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Let $k$ be a positive integer and let $p$ be a prime. In my 2011 PAMS paper joint with my former student W. Zhang [Proc. Amer. Math. Soc. 139(2011), 1569-1577], we studied when $$S(k)=\left\{\binom nk:\ n=0,1,2,\ldots\right\}$$ is a dense subset of the ring $\mathbb Z_p$ of $p$-padic integers (i.e., $S(k)$ contains a complete system of residues modulo any powers of $p$).

We call a positive integer $k$ universal if $S(k)$ is dense in $\mathbb Z_p$ for any prime $p\le k$. I and W. Zhang showed that $$1,\ 2,\ 3,\ 4,\ 5,\ 9,\ 11,\ 17,\ 29\tag{1}$$ are universal. We believe that there are no other universal numbers.

Question. Can one show that there is no universal number not listed in $(1)$?

Your comments are welcome!

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    $\begingroup$ Could you link to your paper (using the AMS site version, not the paywall JSTOR version)? $\endgroup$ – YCor Oct 15 at 19:18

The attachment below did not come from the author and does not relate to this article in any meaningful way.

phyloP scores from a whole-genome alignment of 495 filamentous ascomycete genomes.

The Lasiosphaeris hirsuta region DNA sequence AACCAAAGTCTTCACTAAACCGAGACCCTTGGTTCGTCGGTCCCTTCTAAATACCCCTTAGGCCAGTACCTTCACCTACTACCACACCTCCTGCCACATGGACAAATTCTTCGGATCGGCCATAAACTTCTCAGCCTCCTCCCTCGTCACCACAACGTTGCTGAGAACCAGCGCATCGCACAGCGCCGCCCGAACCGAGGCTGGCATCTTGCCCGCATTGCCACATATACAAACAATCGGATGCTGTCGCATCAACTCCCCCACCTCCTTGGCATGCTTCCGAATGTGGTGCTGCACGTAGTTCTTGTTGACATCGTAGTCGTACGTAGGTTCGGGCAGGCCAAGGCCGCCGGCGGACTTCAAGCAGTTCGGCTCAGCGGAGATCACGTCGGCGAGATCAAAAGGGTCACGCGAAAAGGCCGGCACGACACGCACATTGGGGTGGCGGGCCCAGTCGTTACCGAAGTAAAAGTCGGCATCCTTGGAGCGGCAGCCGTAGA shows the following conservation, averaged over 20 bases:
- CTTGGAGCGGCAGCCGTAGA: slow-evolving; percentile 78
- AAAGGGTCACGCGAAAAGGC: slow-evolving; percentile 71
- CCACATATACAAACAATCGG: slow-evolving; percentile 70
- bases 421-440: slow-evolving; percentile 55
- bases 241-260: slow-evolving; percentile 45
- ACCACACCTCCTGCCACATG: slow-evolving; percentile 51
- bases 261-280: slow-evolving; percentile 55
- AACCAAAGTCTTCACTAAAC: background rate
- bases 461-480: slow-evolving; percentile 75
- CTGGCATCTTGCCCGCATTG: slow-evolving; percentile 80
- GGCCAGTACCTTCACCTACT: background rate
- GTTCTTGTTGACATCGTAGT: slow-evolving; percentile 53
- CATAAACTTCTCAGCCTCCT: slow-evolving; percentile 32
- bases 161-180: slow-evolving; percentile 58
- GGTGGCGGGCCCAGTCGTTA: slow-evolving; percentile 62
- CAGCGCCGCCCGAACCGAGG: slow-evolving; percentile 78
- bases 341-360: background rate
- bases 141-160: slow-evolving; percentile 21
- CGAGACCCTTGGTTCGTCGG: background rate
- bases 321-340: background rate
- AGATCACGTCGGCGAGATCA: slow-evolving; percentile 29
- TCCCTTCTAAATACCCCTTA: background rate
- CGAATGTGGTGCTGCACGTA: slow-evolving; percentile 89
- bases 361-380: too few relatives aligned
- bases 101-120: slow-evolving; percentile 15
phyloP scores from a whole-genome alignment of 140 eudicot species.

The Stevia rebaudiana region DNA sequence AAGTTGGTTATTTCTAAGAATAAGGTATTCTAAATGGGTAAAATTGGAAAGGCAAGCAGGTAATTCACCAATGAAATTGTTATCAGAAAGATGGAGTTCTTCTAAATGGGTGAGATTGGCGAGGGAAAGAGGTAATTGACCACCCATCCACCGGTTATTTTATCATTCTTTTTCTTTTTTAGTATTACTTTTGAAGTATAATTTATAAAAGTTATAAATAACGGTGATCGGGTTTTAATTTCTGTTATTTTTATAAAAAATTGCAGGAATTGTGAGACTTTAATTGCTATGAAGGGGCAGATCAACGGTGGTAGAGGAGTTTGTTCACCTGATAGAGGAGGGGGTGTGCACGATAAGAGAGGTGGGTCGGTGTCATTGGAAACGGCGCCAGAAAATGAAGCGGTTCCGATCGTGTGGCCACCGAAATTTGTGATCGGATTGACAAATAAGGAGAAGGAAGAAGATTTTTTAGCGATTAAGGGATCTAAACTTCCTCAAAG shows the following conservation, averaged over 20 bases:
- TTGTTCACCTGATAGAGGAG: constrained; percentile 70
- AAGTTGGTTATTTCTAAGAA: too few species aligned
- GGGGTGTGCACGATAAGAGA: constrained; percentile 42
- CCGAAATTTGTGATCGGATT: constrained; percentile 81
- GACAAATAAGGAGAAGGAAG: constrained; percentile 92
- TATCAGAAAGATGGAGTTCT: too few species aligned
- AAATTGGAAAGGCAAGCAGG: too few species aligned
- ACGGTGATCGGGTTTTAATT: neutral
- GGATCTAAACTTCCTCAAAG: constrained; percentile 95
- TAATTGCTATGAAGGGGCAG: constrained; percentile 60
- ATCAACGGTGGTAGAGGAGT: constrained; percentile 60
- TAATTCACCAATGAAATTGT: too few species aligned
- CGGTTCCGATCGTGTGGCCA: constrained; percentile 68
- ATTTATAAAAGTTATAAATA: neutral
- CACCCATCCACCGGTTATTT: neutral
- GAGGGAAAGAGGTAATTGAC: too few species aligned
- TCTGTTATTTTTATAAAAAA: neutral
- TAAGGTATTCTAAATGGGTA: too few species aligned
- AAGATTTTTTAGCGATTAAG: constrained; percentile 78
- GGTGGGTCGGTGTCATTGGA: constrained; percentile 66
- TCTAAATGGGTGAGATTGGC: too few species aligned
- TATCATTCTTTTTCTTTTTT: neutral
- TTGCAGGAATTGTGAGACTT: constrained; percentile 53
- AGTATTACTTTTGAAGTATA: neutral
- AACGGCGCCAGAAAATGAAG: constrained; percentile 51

• $\begingroup$ I have added the link. Thank you for the suggestion. $\endgroup$ – Zhi-Wei Sun Oct 15 at 19:25
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    $\begingroup$ @Zhi-Wei Sun: Could you, perhaps, summarize what the obstacles were in obstructing your approach in Theorem 1.2 of the linked paper from resolving the problem. Was it a matter of computation (as probably hinted by your statement right after Theorem 1.3; perhaps a formulation of a “combinatorial” conjecture —arising from Theorem 1.2–might be equivalent (or otherwise) to your conjecture that there are no other universal natural besides those stated above. $\endgroup$ – Jack L. Oct 15 at 20:06

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